Art by Izumi Ueda Yuu
after Grace Paley
It is my responsibility to record my dreams.
It is my responsibility to fool the reader into believing
the dream is real –
to delay revealing the dream as a dream.
For instance –
the dream of dying cats.
It is my responsibility to convince the reader
the cat is in fact hairless and hungry –
in fact neglected by me.
It is the responsibility of the woman to take care
of dying things.
It is my responsibility
to tell the reader, first, that I have failed
to feed the cats,
then, that I dreamed it –
the abscess that grew
from lip corner to center
of the heart. Its foul breaking apart.
It is my responsibility to train my heart
to erase the fear of living things.
It is my responsibility to realize – at my desk, without
much light – that my fear of something living
is my fear of something dying.
It is my responsibility to convince the reader the cat
is in fact dying
on the green balcony overlooking the school,
before revealing it only starved
inside my dream.
It is my responsibility to then clothe myself
in its abscess, say I have prowled
the night begging her
to feed me.
It is my responsibility to associate
the need with myself.
It is my responsibility to be the thing that hungers
and the thing that withholds.
It is my responsibility to insist on this error;
I am the cat.
The dream is of myself.
I need something I cannot give.
It is your responsibility to arrive at the end
thinking what is dying
On the wet skin where thin sand meets saltwater,
you gave your back to the black sheet redacting
the Saudi mountains across the gulf and plucked
your strings, the girl who shared a name
with the moon humming, her fingers drunk
beetles in my hair. The Red Sea shrunk
into a puddle in the November night, or folded
into the sky. There was only us. As though tonight,
everyone had conspired to make their beds
below the shore. Le pas du chat noir was a mountain
carved into your chest, my mind an acacia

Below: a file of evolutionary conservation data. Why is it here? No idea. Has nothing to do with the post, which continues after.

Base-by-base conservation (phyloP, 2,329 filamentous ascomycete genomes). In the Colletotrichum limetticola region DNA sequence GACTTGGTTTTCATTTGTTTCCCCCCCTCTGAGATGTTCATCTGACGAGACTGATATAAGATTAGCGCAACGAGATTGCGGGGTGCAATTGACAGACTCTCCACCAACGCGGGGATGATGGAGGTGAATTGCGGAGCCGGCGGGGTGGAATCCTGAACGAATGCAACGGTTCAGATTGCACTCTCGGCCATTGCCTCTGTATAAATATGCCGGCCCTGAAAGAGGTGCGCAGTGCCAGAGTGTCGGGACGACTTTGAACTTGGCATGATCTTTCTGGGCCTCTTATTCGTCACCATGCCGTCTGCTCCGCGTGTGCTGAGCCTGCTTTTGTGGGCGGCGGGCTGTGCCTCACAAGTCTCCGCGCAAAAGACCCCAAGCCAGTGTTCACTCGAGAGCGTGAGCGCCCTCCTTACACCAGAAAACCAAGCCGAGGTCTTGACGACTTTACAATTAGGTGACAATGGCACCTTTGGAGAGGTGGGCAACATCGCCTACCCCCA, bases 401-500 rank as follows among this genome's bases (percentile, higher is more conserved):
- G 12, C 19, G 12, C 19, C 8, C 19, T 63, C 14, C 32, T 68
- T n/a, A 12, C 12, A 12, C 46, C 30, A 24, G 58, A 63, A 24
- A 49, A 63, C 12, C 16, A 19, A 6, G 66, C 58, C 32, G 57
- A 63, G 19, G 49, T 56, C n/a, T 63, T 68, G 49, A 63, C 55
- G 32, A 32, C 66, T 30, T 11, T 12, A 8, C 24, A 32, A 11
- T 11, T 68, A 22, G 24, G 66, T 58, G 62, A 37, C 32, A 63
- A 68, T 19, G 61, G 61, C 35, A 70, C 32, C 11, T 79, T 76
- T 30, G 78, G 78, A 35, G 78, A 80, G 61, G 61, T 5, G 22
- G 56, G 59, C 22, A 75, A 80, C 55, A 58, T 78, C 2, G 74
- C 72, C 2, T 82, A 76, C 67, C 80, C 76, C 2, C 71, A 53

with no memory of the sun. I only noticed
you stopped playing when my foot
knocked over the mountain—its strings protruding
from my skin like sea urchin spines; the sole
swelling into another dark instrument.
In My Earliest Fear
My father dies in an amber room in the desert.
All my dreams of him are yellow.
I want to barter my life, but no one will take it.
When the sky is most open, I am dead to the world.
My palms face-down.
Skeletal lines soil the darkness.
There is a song I used to hum, about the virus.
I, I, I am your virus.
I surveil my sclerae for jaundice.
I smell inside my body.
My liver is a thorn in the soil.
Spring / Summer 2023
Sara Elkamel is a poet, journalist, and translator living between Cairo and NYC. She holds an MA in arts journalism from Columbia University and an MFA in poetry from New York University. Her poems have appeared in Poetry magazine, the Yale Review, Gulf Coast, the Cincinnati Review, Poet Lore, Poetry London, Best New Poets, Best of the Net, among others. She is the author of the chapbook Field of No Justice (African Poetry Book Fund & Akashic Books, 2021).
Izumi Ueda Yuu
Izumi Ueda Yuu is a Japanese-born visual artist who lives and works in Lisbon. Yuu attended Kuwasawa Design School in Tokyo, received her BFA in Sculpture from Maryland Institute College of Art, and is a two-time recipient of the Maryland State Arts Council grant for individual artists. She has been an artist in residence at Foundation OBRAS Portugal; OBRAS-Holland; Atelier Outotsu, Osaka; and Awagami Factory, Yoshinogawa. Yuu was a finalist for the Luxembourg Art Prize, 2019. Her recent solo exhibitions took place at Museu do Oriente, and Sociedade Nacional de Belas Artes (both in Lisbon).